Irish Aviation Authority backs new plane tracking system

Aireon-developed system able to pinpoint craft’s locations in remote areas of oceans

Crew on an Australian defence vessel search for the missing Malaysian Airlines flight: the new Alert system can pinpoint the location of craft even in remote areas. Photograph: Reuters

Crew on an Australian defence vessel search for the missing Malaysian Airlines flight: the new Alert system can pinpoint the location of craft even in remote areas. Photograph: Reuters

 

The Republic’s aviation regulator will operate a new global aircraft-tracking system designed to solve disappearances such as the Malaysian Airlines disaster two years ago.

The Irish Aviation Authority (IAA) is a shareholder in Aireon, a multinational partnership developing a new satellite-based air traffic control system that can pinpoint the location of craft even in remote areas with no infrastructure, such as the north Atlantic.

Tests by the IAA and Aireon confirm the equipment that the Irish regulator will use to collect surveillance data is operating to the highest standards.

The company, in which the authority is a 6 per cent shareholder, hailed the success as a significant breakthrough in the development of the system, which is due to go live in 2018.

As part of the project, the IAA’s communications centre in Ballygirreen, Co Clare will operate Aireon’s emergency tracking system, dubbed Alert, which will provide precise details on a craft’s last known location if it goes missing.

Alert will be able relay this information to search-and-rescue agencies, air traffic control authorities and civil aviation bodies to aid them in tracking down craft in such situations.

IAA director Peter Kearney said the recent successful tests meant it was close to providing the service to the aviation industry. “Our engineering team is rapidly working to ensure that Aireon Alert will be fully operational in when it’s time to go live in 2018,” he said.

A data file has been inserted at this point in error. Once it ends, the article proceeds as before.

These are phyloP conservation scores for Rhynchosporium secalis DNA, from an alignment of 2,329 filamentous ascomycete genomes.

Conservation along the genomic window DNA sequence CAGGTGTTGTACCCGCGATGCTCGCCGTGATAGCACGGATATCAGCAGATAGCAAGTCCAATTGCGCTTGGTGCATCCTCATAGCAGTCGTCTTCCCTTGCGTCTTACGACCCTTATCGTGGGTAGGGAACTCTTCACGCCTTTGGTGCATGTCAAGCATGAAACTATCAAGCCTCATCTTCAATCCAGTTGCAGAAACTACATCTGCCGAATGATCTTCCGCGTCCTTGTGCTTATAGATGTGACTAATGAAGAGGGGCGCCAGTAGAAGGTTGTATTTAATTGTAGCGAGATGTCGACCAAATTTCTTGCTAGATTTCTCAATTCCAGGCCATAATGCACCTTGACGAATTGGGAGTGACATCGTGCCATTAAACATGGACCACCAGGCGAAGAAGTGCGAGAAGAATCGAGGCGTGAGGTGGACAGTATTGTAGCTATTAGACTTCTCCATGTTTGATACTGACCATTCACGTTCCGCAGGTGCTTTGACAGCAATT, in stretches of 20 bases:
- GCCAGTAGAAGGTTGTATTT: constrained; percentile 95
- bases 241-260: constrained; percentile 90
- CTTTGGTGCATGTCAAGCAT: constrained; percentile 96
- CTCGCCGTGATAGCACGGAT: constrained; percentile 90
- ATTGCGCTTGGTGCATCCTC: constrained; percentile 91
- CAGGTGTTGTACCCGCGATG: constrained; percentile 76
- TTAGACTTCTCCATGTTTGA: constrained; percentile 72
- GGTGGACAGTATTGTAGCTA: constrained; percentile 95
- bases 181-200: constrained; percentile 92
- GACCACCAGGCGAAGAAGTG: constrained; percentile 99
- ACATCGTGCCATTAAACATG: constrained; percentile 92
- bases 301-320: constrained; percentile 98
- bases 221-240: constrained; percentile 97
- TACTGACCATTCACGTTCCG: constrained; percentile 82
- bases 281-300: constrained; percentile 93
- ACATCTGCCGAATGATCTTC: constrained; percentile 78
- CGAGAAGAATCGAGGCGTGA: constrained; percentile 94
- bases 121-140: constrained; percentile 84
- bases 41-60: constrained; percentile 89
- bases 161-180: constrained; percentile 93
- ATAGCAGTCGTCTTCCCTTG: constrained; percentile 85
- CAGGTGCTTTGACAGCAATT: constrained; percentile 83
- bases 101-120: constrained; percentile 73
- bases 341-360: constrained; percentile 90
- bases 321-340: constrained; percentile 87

Black boxes

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In 2009 an Air France flight en route from Brazil to Paris crashed, but the investigation was hampered as it took the French authorities two years to find its black boxes as they had to comb a vast ocean area. Alert should eliminate the need for such extensive searches.

According to IAA chief executive Eamonn Brennan, Alert will be free to airlines, but the authority will charge for other aspects of the Aireon service.

Aireon will use satellites to track the precise locations of aircraft as they travel through remote regions such as central Africa or across oceans. The system will revolutionise air navigation and its use goes beyond emergency tracking.

Currently crew piloting craft in these areas give their position by radio to air navigation authorities, but there is no “visual” or radar contact confirming this information or giving precise locations.

While the system is reliable, it is inflexible as it requires craft to remain on a fixed path at 38,000 feet. Among other improvements, Aireon will enable craft to shift course to take advantage of such things as tail winds which speed up journeys and save fuel.

Aireon’s other backers are the Canadian, Danish and Italian air traffic control authorities and satellite company Iridium Communications.

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